The pirates attacked the merchant ship early on the morning of May 5. The crew members locked themselves in the engine room with a stock of food and water. A naval destroyer came steaming to the rescue and demanded that the pirates give up the ship. When they refused, the destroyer attacked with guns and cannons, and, after a brief firefight, the pirates surrendered.
Had this been a story from a children's book—the kind with a skull and crossbones on the cover and a foldout treasure map inside—the pirates would then have walked the plank. But it wasn't a story from a children's book. This was May 5, 2010. The merchant ship was not a schooner but a Russian tanker, carrying 86,000 tons of crude oil worth $52 million. The pirates were not colorful figures with cutlasses but Somalis led by professionals who knew what this cargo was worth.
As for the Russian destroyer, it was not operating according to an 18th-century code of honor but according to international law, such as it is. Theoretically, the captain was supposed to hand the detainees and the evidence over to regional police. Not wanting to involve himself in legal wrangling, however, he decided to "release" the pirates instead. And thus they were "set free" in a tiny inflatable raft, with no navigation equipment, 350 miles off the coast of Yemen. The raft has since disappeared. In the 21st century, this is how pirates walk the plank.
In fact, the Russian destroyer wasn't the first to hit upon this solution. Asked last weekend, the commander of the European naval force that coordinates military operations off the Somali coast said there had been "similar instances" involving Dutch and Danish ships, but he declined to elaborate. He also noted that of 400 pirates captured in the last three months, only 40 have been prosecuted. The rest have been released. Or "released."
Why? Pirates are hard to convict, because it is hard to collect evidence at sea, because ship captains have other priorities, and because the nearest working courts, in Kenya and the Seychelles, are overwhelmed by pirate cases. Pirates are also being released because they are learning to work the international legal system: Last month, pirates captured by the German navy sued the German government on the grounds that they could not be guaranteed a fair trial in Mombasa, Kenya. As for Somalis who have landed in Germany itself—or Holland, or the United Kingdom—they are rapidly learning that they can claim political asylum.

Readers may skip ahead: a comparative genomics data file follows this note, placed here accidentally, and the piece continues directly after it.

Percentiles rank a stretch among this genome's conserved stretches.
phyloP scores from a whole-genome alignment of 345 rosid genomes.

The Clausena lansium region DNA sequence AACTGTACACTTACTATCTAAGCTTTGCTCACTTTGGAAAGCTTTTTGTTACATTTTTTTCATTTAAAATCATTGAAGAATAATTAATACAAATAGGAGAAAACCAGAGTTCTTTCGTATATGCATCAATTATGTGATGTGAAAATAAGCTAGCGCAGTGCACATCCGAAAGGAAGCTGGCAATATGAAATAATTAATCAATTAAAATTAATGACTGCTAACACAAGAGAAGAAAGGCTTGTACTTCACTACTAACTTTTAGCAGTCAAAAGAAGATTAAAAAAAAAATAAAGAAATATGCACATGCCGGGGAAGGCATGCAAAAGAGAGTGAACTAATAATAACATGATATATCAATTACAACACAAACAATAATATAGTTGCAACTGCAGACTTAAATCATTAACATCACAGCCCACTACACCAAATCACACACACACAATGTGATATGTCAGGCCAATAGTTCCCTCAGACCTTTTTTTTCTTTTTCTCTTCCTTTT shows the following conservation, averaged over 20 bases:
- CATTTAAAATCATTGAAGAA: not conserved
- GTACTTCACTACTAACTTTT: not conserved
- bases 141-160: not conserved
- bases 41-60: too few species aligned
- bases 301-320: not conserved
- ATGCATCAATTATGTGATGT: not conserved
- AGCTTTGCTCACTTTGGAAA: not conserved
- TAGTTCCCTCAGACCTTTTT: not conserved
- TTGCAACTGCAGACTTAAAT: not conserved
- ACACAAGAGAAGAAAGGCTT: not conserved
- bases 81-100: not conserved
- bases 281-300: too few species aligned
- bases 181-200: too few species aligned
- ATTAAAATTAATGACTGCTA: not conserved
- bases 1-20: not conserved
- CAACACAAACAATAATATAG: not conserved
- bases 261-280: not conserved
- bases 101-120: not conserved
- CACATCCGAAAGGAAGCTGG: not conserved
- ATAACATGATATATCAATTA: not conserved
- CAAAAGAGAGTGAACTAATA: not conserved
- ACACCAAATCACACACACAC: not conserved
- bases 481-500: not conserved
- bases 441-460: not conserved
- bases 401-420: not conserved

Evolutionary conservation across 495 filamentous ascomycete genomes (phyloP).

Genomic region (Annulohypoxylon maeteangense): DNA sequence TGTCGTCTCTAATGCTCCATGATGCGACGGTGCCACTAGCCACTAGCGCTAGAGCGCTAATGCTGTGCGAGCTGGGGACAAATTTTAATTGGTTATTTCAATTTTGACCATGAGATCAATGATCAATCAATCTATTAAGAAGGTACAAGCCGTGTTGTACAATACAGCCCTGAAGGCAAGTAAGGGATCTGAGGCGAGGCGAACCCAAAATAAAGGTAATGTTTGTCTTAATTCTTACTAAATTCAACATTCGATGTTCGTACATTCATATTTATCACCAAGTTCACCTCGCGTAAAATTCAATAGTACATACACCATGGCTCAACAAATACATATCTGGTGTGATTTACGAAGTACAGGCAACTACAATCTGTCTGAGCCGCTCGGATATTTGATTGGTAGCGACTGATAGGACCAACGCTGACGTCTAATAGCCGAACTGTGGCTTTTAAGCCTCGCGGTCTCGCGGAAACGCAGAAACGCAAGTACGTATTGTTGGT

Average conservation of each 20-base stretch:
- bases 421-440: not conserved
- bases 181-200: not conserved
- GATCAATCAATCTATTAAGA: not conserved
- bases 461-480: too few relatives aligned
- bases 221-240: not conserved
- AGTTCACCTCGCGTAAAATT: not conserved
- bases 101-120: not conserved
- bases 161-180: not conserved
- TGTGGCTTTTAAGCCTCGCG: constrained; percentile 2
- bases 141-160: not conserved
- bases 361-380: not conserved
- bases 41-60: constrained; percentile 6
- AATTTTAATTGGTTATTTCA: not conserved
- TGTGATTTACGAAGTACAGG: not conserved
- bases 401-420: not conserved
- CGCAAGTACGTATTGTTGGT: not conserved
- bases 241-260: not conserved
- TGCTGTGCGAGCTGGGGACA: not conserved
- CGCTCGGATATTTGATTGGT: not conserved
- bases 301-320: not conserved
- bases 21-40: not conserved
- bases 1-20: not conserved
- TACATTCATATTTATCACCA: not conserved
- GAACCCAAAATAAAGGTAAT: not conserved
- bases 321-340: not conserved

Captured pirates can also be brought to the United States, of course, but that is expensive, time-consuming, and at some level absurd. Eleven Somalis were indicted in Norfolk, Va., last month—all men who cannot speak English, who cannot read or write any language, and who do not know their birth dates. When asked their dietary preferences, they requested camel or buffalo meat. How can they be judged by a jury of their peers, as American law requires?
In fact, captured Somali pirates present the Western world with a perfect storm of legal complications: As legal scholar Ruth Wedgwood has put it, they leave us "tangled in a postmodern confusion over the law of armed conflict, human rights law, solipsistic views of national criminal jurisdiction and, above all, a stunning lack of common sense." It is simply illogical to treat them as domestic criminals or to try them in national courts: They should be considered a special category of international terrorist, not as domestic criminals. On the other hand, there are no international courts or international prisons equipped to cope with them: Last month, the U.N. Security Council called on the secretary-general to look into the idea of creating some, but, of course, any U.N. system will take months or years to come into being.
In the meantime, we have a few other options. We can take the Somali pirates more seriously as a military and terrorist threat, go after their backers in the Gulf and East Africa, and systematically attack the "mother ships" from which they launch smaller pirate boats. We can step up the international coordination of navies in the region: Russians help Russian tankers and the U.S. Navy helps U.S. ships, but there are many countries with ships and sailors in the region without real navies—Greece comes to mind. A few months ago, a Greek-flagged tanker was ransomed for $7 million. That sort of money buys a lot of new Kalashnikovs around the Gulf of Aden.
But until we, together with the Russians, the Chinese, the Europeans, and others, can reach some agreement about what we call them and how we treat them, each captured pirate—like each captured terrorist—will invariably be dealt with ad hoc. Leaving them to float away on a rubber dinghy might not be the best solution, but it's the only one we've got.